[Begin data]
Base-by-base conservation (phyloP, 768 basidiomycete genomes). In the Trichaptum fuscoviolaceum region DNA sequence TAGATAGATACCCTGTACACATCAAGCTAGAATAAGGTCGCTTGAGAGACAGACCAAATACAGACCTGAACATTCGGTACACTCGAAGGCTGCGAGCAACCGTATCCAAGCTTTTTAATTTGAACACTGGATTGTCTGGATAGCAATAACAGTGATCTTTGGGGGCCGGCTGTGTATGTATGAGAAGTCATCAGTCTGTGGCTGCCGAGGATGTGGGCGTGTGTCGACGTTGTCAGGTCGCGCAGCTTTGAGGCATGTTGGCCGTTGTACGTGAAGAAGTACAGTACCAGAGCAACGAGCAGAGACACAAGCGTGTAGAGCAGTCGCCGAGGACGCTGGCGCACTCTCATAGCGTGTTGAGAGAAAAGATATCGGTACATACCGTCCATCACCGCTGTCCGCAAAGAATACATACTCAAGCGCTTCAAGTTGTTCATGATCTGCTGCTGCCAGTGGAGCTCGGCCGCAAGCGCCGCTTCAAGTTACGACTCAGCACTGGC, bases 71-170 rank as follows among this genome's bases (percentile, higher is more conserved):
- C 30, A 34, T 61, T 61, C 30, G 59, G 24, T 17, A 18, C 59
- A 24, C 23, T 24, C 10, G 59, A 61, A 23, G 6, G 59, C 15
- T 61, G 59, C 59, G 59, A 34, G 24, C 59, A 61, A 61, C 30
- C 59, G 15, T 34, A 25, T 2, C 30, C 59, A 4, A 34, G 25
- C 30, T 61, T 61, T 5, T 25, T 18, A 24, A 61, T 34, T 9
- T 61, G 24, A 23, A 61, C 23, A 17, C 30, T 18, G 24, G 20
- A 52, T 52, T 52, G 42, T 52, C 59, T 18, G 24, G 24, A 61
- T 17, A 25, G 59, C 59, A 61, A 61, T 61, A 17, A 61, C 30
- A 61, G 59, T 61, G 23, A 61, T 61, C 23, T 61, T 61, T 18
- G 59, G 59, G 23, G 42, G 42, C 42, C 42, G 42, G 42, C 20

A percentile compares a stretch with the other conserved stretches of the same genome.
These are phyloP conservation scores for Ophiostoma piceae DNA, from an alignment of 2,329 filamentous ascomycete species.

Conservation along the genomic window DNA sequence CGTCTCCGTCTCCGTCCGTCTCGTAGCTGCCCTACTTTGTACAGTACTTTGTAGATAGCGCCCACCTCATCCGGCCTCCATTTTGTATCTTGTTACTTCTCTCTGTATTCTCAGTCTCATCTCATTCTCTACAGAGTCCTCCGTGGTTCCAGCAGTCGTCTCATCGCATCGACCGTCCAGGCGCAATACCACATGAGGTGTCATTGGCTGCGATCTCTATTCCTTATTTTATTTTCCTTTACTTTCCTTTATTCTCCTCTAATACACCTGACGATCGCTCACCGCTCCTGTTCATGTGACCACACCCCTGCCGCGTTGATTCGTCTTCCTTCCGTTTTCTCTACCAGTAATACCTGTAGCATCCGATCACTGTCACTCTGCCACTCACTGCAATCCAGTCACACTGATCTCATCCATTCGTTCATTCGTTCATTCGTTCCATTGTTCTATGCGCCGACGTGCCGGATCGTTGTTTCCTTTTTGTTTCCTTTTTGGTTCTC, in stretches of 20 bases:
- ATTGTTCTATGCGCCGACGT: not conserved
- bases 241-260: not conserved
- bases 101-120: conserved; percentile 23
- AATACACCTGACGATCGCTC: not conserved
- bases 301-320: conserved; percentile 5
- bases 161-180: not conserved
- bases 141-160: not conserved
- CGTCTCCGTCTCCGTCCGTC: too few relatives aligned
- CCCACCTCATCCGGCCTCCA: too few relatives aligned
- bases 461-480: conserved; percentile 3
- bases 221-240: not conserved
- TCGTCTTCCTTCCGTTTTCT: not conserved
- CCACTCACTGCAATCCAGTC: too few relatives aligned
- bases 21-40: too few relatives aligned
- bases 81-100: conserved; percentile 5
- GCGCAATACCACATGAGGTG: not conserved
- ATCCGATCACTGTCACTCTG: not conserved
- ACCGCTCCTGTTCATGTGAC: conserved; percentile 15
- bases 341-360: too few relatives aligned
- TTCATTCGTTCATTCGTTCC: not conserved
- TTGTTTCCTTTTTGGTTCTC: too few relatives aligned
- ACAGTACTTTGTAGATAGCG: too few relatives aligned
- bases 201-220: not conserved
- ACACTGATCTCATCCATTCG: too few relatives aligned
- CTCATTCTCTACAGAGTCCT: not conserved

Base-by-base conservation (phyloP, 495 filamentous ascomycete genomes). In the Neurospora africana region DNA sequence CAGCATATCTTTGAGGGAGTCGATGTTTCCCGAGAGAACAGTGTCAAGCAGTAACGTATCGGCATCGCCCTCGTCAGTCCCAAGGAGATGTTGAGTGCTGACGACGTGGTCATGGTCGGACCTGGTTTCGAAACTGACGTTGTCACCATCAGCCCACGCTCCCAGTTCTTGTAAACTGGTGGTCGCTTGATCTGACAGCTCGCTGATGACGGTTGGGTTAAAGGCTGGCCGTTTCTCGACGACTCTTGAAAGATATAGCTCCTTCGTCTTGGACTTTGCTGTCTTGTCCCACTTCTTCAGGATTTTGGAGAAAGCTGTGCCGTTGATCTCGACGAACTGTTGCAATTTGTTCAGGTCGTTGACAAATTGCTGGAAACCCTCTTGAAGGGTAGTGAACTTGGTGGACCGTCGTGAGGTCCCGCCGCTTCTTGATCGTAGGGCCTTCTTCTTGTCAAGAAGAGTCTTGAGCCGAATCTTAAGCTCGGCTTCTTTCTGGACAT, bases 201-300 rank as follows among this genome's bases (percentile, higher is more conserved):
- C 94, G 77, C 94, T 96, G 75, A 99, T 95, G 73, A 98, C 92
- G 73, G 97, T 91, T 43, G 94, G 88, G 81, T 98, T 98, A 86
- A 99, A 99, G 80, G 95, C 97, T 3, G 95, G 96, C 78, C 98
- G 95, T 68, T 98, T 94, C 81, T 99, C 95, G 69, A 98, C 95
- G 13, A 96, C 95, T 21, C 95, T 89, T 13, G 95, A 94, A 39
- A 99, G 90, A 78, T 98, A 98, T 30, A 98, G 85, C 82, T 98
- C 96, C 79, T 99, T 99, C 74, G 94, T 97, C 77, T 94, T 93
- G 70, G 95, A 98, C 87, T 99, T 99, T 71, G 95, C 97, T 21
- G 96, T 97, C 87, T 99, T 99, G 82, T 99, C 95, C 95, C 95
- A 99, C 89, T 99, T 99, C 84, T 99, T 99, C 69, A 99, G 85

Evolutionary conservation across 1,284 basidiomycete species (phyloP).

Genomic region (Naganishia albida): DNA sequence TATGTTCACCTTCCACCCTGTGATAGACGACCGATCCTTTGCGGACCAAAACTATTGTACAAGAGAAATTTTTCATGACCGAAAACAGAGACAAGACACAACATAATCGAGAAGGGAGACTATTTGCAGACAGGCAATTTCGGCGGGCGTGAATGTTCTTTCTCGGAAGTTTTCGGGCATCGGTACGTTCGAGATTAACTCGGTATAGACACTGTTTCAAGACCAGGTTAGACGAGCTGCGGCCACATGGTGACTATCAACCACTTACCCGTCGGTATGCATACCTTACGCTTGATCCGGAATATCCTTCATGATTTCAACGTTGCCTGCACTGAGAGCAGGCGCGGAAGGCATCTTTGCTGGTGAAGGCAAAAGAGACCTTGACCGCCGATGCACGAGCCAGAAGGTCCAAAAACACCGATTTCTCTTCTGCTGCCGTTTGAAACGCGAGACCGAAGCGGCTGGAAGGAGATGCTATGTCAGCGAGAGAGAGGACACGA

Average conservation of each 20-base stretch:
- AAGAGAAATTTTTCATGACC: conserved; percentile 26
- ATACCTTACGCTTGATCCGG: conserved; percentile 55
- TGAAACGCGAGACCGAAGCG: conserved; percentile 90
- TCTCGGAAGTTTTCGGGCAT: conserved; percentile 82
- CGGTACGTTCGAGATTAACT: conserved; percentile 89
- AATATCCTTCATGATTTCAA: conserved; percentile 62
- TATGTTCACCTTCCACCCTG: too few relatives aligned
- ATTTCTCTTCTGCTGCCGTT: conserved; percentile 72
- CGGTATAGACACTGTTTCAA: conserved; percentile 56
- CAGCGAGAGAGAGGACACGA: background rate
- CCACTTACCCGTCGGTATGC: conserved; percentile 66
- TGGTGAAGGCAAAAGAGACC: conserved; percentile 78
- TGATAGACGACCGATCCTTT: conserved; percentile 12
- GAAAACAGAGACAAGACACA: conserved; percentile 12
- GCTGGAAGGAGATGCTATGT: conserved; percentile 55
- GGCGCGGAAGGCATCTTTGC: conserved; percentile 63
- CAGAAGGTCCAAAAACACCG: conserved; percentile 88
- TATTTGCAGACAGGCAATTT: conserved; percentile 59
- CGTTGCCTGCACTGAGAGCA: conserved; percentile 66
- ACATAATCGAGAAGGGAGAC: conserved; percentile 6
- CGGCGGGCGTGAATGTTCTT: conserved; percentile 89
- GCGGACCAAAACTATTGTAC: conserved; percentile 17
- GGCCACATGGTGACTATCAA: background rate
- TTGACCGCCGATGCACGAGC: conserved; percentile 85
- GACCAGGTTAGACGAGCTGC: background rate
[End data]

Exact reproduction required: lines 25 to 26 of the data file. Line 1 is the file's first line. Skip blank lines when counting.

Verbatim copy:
- bases 221-240: not conserved
- TCGTCTTCCTTCCGTTTTCT: not conserved